There is hope for survivors of CPTSD in Jesus. He is a reason to live and continue the struggle required to overcome CPTSD. In Jesus there is validation and empathy for survivors of abusive trauma. He is the example to follow on the narrow path that leads to complete forgiveness and the deep letting go of past events that breaks the cycle of CPTSD. It is more than a choice it is a journey of right-reckoning that employs truth in attaching painful emotions with the root of their cause and leaving responsibility in the lap of the person who caused the injury. It is in facing into triggers and deciphering the truth of where the pain originated that emotions are re-attached to what caused them, making those triggers more manageable. Honest acceptance of the pain caused to innocent others and attempting to make amends for those hurts is also, a vital part of genuine reckoning. It may require confrontation of the abuser but their repentance isn’t required for healing. Repentance on the part of the abuser within is required. When responsibility rests in it right place, the work is finished when those offenses are nailed to the cross and the sufferer dies to them.

When a child’s joy is crushed through abuse, that child will grow up and crush the joy of others; but they aren’t beyond the hope available in Jesus. Truth, when rightly employed, will break the cycle of pain and rage that is CPTSD. Though someone you love may be trapped in suffering from the past and because of it have become unlovable, don’t stop loving them. Avoid being a casualty, keep yourself safe, and if no other avenue for loving them is available, love them through prayer.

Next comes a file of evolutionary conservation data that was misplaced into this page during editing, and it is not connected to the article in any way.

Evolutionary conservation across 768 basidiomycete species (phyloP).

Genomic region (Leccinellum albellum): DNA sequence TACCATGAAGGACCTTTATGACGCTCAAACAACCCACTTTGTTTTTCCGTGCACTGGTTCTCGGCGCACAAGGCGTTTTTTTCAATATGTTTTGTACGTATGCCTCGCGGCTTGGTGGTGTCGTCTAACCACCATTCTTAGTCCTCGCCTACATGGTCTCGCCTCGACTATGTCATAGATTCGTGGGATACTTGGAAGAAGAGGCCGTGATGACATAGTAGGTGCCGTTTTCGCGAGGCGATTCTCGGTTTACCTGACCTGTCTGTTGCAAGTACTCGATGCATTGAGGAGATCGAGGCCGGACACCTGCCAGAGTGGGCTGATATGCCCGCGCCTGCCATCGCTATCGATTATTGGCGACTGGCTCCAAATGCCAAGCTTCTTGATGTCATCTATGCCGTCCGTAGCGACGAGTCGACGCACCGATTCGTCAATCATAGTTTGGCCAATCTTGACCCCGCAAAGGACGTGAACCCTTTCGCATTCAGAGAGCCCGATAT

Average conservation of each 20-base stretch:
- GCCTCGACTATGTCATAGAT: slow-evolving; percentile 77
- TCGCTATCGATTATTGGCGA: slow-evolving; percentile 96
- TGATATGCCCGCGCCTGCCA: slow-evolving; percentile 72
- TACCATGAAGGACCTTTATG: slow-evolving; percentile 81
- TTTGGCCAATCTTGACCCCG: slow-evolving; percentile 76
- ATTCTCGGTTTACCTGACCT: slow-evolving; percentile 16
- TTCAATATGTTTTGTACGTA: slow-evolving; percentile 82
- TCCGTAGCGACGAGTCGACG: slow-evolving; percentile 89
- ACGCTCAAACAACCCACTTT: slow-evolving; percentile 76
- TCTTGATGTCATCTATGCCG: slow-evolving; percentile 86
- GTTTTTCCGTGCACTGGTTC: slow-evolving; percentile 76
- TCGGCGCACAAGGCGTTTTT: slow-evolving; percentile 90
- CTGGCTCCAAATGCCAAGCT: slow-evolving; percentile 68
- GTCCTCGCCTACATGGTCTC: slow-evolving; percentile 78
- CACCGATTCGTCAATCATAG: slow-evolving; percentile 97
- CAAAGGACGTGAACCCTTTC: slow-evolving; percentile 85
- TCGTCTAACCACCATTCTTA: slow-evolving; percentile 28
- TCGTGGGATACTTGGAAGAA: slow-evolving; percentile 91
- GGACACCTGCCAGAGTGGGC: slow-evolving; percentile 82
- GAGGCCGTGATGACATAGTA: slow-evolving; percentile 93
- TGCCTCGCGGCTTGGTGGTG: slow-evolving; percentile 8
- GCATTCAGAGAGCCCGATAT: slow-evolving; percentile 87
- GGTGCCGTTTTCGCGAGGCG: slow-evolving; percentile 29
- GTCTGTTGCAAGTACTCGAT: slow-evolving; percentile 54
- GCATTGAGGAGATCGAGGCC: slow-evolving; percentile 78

18 thoughts on “Raging-Joy-Crusher

    1. Loving someone doesn’t guarantee they will change but when and if they reach the point where they want change, we can be there to give them the love to help them through the struggle. Choosing to love them pushes our inner envelope, causes us to grow spiritually, and serves as a shield to the bitterness that the actions of a rage-aholic can cause. My hope for all of my poetic profiles is they help others understand the broken-ness of others and how faith in Jesus heals.

      Liked by 1 person

    1. It isn’t recognized by all psychologists. They will say that all PTSD is complex but as a survivor, I find that the criteria of CPTSD best fits survivors of child abuse as it addresses the cumulative trauma during the impressionable years of childhood. It is only in recent years that survivors were recognized as suffers of PTSD. I lived with it for decades and I am a living example of how the Truth can set us free.

      Liked by 1 person

      1. May the Lord use your testimony to minister to other victims. One of the surprise I didn’t expect in ministry was to encounter more people than I expected who were abused as a child. I can’t comprehend such a heinous sin…

        Liked by 1 person

  1. To piggy back on your statement that Jesus is the answer, my dad grew up in an abusive family. However, during my whole 52 years of life, never once was he abusive to me or my siblings. Jesus is the reason and no one can convince me otherwise.

    Liked by 1 person

    1. Yes, and I ascribe to Ezekiel 18. No matter how we’re raised, we observe all that our parents are and make our own choices about what kind of person we want to be. However, choosing good and overcoming the damage caused by abuse is a process but those who choose the same evil that was committed against them can’t be helped.

      Like